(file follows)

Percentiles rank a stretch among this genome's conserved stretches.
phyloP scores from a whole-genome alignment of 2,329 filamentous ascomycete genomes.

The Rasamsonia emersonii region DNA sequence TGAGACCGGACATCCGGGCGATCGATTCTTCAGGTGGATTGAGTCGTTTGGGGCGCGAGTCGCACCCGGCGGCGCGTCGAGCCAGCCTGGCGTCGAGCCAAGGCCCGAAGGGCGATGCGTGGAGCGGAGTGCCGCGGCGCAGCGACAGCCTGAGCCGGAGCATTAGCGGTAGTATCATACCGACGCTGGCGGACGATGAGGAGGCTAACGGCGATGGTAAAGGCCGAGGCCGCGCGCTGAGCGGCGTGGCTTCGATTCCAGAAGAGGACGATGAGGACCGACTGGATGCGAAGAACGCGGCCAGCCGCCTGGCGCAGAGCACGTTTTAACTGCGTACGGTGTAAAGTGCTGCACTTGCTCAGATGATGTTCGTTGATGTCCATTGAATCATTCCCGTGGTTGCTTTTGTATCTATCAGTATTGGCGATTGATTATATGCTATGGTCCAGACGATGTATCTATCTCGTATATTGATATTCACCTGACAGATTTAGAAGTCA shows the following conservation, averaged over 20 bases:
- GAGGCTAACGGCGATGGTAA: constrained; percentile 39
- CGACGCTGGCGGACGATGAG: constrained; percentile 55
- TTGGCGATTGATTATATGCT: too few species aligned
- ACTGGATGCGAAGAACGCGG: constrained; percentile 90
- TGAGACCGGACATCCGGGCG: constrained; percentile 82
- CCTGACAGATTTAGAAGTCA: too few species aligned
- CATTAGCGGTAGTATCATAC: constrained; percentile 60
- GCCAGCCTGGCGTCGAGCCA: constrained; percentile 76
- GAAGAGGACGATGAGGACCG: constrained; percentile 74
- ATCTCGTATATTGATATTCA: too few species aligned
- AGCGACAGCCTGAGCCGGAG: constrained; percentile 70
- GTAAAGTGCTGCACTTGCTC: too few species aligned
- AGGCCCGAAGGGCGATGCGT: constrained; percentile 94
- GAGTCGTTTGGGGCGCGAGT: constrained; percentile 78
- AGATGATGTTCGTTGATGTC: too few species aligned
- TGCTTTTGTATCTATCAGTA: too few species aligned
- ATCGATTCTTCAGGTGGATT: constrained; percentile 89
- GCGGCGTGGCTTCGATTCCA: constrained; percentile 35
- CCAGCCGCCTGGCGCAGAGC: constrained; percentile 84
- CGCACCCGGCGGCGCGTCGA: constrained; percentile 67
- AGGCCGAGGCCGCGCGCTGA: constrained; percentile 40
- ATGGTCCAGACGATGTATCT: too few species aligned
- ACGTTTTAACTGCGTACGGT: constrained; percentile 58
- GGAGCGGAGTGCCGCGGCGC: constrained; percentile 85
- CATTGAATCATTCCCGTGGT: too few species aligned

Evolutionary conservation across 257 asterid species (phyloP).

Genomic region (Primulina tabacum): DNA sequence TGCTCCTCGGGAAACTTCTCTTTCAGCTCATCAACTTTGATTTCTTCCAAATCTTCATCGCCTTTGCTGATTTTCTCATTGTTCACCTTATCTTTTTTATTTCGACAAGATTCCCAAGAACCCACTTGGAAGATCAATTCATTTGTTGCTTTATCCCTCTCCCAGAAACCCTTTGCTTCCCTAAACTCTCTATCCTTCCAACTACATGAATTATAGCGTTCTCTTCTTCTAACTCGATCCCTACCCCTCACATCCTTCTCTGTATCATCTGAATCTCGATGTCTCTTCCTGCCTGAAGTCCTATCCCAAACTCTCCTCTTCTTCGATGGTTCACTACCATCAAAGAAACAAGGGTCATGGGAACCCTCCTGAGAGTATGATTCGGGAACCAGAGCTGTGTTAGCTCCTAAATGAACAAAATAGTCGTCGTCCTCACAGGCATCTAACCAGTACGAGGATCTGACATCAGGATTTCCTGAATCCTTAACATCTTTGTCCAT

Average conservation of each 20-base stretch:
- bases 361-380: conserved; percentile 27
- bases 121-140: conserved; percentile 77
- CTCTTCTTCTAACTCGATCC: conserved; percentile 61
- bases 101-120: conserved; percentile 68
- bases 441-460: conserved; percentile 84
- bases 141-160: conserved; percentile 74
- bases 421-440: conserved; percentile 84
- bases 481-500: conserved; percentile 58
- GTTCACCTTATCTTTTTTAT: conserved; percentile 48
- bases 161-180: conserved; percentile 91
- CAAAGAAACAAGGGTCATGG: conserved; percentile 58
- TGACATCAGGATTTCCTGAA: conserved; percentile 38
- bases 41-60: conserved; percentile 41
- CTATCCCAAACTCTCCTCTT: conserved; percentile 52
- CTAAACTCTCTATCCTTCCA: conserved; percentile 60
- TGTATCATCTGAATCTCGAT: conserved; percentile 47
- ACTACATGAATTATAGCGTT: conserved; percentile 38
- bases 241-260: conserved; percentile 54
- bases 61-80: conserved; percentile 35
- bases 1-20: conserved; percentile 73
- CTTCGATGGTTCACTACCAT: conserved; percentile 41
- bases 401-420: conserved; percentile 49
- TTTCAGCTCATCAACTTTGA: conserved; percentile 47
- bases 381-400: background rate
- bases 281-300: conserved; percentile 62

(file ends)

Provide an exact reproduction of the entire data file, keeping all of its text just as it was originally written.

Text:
Percentiles rank a stretch among this genome's conserved stretches.
phyloP scores from a whole-genome alignment of 2,329 filamentous ascomycete genomes.

The Rasamsonia emersonii region DNA sequence TGAGACCGGACATCCGGGCGATCGATTCTTCAGGTGGATTGAGTCGTTTGGGGCGCGAGTCGCACCCGGCGGCGCGTCGAGCCAGCCTGGCGTCGAGCCAAGGCCCGAAGGGCGATGCGTGGAGCGGAGTGCCGCGGCGCAGCGACAGCCTGAGCCGGAGCATTAGCGGTAGTATCATACCGACGCTGGCGGACGATGAGGAGGCTAACGGCGATGGTAAAGGCCGAGGCCGCGCGCTGAGCGGCGTGGCTTCGATTCCAGAAGAGGACGATGAGGACCGACTGGATGCGAAGAACGCGGCCAGCCGCCTGGCGCAGAGCACGTTTTAACTGCGTACGGTGTAAAGTGCTGCACTTGCTCAGATGATGTTCGTTGATGTCCATTGAATCATTCCCGTGGTTGCTTTTGTATCTATCAGTATTGGCGATTGATTATATGCTATGGTCCAGACGATGTATCTATCTCGTATATTGATATTCACCTGACAGATTTAGAAGTCA shows the following conservation, averaged over 20 bases:
- GAGGCTAACGGCGATGGTAA: constrained; percentile 39
- CGACGCTGGCGGACGATGAG: constrained; percentile 55
- TTGGCGATTGATTATATGCT: too few species aligned
- ACTGGATGCGAAGAACGCGG: constrained; percentile 90
- TGAGACCGGACATCCGGGCG: constrained; percentile 82
- CCTGACAGATTTAGAAGTCA: too few species aligned
- CATTAGCGGTAGTATCATAC: constrained; percentile 60
- GCCAGCCTGGCGTCGAGCCA: constrained; percentile 76
- GAAGAGGACGATGAGGACCG: constrained; percentile 74
- ATCTCGTATATTGATATTCA: too few species aligned
- AGCGACAGCCTGAGCCGGAG: constrained; percentile 70
- GTAAAGTGCTGCACTTGCTC: too few species aligned
- AGGCCCGAAGGGCGATGCGT: constrained; percentile 94
- GAGTCGTTTGGGGCGCGAGT: constrained; percentile 78
- AGATGATGTTCGTTGATGTC: too few species aligned
- TGCTTTTGTATCTATCAGTA: too few species aligned
- ATCGATTCTTCAGGTGGATT: constrained; percentile 89
- GCGGCGTGGCTTCGATTCCA: constrained; percentile 35
- CCAGCCGCCTGGCGCAGAGC: constrained; percentile 84
- CGCACCCGGCGGCGCGTCGA: constrained; percentile 67
- AGGCCGAGGCCGCGCGCTGA: constrained; percentile 40
- ATGGTCCAGACGATGTATCT: too few species aligned
- ACGTTTTAACTGCGTACGGT: constrained; percentile 58
- GGAGCGGAGTGCCGCGGCGC: constrained; percentile 85
- CATTGAATCATTCCCGTGGT: too few species aligned

Evolutionary conservation across 257 asterid species (phyloP).

Genomic region (Primulina tabacum): DNA sequence TGCTCCTCGGGAAACTTCTCTTTCAGCTCATCAACTTTGATTTCTTCCAAATCTTCATCGCCTTTGCTGATTTTCTCATTGTTCACCTTATCTTTTTTATTTCGACAAGATTCCCAAGAACCCACTTGGAAGATCAATTCATTTGTTGCTTTATCCCTCTCCCAGAAACCCTTTGCTTCCCTAAACTCTCTATCCTTCCAACTACATGAATTATAGCGTTCTCTTCTTCTAACTCGATCCCTACCCCTCACATCCTTCTCTGTATCATCTGAATCTCGATGTCTCTTCCTGCCTGAAGTCCTATCCCAAACTCTCCTCTTCTTCGATGGTTCACTACCATCAAAGAAACAAGGGTCATGGGAACCCTCCTGAGAGTATGATTCGGGAACCAGAGCTGTGTTAGCTCCTAAATGAACAAAATAGTCGTCGTCCTCACAGGCATCTAACCAGTACGAGGATCTGACATCAGGATTTCCTGAATCCTTAACATCTTTGTCCAT

Average conservation of each 20-base stretch:
- bases 361-380: conserved; percentile 27
- bases 121-140: conserved; percentile 77
- CTCTTCTTCTAACTCGATCC: conserved; percentile 61
- bases 101-120: conserved; percentile 68
- bases 441-460: conserved; percentile 84
- bases 141-160: conserved; percentile 74
- bases 421-440: conserved; percentile 84
- bases 481-500: conserved; percentile 58
- GTTCACCTTATCTTTTTTAT: conserved; percentile 48
- bases 161-180: conserved; percentile 91
- CAAAGAAACAAGGGTCATGG: conserved; percentile 58
- TGACATCAGGATTTCCTGAA: conserved; percentile 38
- bases 41-60: conserved; percentile 41
- CTATCCCAAACTCTCCTCTT: conserved; percentile 52
- CTAAACTCTCTATCCTTCCA: conserved; percentile 60
- TGTATCATCTGAATCTCGAT: conserved; percentile 47
- ACTACATGAATTATAGCGTT: conserved; percentile 38
- bases 241-260: conserved; percentile 54
- bases 61-80: conserved; percentile 35
- bases 1-20: conserved; percentile 73
- CTTCGATGGTTCACTACCAT: conserved; percentile 41
- bases 401-420: conserved; percentile 49
- TTTCAGCTCATCAACTTTGA: conserved; percentile 47
- bases 381-400: background rate
- bases 281-300: conserved; percentile 62